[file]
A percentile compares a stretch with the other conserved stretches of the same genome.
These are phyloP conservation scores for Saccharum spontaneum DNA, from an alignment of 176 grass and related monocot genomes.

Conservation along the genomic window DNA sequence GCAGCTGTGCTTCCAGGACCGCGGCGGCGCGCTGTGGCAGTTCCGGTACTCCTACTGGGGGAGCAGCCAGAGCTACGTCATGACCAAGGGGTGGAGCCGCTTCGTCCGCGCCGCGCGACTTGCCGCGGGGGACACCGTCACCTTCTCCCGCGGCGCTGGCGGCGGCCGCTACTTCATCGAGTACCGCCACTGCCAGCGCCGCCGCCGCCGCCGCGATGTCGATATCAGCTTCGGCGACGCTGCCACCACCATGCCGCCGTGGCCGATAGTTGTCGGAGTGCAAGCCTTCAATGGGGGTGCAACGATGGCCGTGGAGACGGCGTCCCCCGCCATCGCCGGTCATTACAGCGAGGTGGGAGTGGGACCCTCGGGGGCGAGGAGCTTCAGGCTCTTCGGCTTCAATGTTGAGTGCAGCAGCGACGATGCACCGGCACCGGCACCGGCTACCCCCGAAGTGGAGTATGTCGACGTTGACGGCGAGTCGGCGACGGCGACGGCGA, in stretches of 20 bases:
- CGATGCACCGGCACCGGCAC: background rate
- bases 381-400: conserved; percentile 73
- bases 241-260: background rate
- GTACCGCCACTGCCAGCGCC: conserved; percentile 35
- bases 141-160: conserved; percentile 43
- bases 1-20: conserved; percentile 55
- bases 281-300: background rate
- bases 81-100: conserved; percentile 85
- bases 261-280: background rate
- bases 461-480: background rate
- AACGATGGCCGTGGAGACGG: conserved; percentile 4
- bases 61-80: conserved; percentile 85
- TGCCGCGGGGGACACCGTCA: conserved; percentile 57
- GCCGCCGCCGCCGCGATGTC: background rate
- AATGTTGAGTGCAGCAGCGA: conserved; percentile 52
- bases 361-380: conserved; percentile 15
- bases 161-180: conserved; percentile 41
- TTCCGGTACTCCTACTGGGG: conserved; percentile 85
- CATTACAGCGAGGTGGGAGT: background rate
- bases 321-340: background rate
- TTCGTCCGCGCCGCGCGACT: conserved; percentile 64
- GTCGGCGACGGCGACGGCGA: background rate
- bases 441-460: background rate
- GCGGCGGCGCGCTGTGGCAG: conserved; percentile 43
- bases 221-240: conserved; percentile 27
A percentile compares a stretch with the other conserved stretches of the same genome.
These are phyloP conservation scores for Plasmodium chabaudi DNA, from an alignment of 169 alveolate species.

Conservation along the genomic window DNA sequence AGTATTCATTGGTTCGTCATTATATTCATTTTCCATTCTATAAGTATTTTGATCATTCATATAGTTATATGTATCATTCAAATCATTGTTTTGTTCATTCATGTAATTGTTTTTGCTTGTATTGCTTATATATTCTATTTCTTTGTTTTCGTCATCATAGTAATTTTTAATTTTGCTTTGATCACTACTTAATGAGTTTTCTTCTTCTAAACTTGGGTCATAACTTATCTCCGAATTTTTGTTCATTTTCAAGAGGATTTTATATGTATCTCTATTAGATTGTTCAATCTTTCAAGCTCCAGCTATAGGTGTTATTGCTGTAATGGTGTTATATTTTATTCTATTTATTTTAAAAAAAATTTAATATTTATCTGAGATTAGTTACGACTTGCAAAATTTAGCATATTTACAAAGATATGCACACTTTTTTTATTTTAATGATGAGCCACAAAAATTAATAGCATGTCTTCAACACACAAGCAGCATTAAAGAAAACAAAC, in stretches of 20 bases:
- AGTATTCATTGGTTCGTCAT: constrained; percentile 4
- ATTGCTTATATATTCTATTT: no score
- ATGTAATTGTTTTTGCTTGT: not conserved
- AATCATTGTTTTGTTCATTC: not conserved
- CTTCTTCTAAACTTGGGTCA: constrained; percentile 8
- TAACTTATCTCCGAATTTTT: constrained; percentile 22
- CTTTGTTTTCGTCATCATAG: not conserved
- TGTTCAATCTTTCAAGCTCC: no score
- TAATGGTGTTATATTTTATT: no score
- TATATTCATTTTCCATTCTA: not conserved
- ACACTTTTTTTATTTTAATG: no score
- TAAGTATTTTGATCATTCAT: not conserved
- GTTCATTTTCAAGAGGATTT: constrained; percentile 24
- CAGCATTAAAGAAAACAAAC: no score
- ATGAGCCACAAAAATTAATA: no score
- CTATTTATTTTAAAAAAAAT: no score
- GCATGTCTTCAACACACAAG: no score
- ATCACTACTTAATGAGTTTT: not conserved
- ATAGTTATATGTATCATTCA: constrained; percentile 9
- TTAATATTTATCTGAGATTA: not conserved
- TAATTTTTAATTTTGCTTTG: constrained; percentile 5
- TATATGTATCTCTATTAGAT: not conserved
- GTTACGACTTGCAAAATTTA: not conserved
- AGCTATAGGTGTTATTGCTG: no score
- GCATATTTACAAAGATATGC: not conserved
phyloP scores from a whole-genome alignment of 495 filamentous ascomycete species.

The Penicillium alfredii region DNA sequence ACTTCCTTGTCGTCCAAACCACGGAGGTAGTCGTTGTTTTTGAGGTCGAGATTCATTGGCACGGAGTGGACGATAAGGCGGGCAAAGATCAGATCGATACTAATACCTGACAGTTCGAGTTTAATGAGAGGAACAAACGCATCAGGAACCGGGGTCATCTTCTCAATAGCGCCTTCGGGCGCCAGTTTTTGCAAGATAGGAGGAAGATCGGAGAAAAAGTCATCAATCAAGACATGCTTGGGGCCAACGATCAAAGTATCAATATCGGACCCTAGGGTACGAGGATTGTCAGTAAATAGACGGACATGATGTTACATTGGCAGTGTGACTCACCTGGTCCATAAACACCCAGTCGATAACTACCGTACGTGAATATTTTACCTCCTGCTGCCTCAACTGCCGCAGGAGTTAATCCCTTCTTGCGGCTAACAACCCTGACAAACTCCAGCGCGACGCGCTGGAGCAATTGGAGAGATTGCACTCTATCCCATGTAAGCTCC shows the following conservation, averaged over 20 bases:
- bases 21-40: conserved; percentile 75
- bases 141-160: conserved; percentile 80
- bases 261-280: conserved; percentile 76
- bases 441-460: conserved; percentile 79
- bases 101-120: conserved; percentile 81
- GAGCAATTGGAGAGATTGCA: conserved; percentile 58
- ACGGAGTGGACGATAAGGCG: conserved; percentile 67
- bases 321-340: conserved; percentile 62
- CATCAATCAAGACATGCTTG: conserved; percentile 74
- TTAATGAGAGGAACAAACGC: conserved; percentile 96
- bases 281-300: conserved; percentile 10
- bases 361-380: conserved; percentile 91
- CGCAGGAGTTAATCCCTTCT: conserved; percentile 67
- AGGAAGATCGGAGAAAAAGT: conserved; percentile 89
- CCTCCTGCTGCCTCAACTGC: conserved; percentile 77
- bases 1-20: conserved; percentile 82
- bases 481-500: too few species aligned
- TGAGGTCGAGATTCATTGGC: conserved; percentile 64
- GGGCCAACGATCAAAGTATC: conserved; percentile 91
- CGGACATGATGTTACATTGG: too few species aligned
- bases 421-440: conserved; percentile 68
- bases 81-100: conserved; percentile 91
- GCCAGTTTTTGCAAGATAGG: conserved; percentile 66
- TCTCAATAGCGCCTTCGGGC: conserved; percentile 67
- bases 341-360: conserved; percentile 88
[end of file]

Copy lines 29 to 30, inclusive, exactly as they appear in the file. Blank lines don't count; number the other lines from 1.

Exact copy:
A percentile compares a stretch with the other conserved stretches of the same genome.
These are phyloP conservation scores for Plasmodium chabaudi DNA, from an alignment of 169 alveolate species.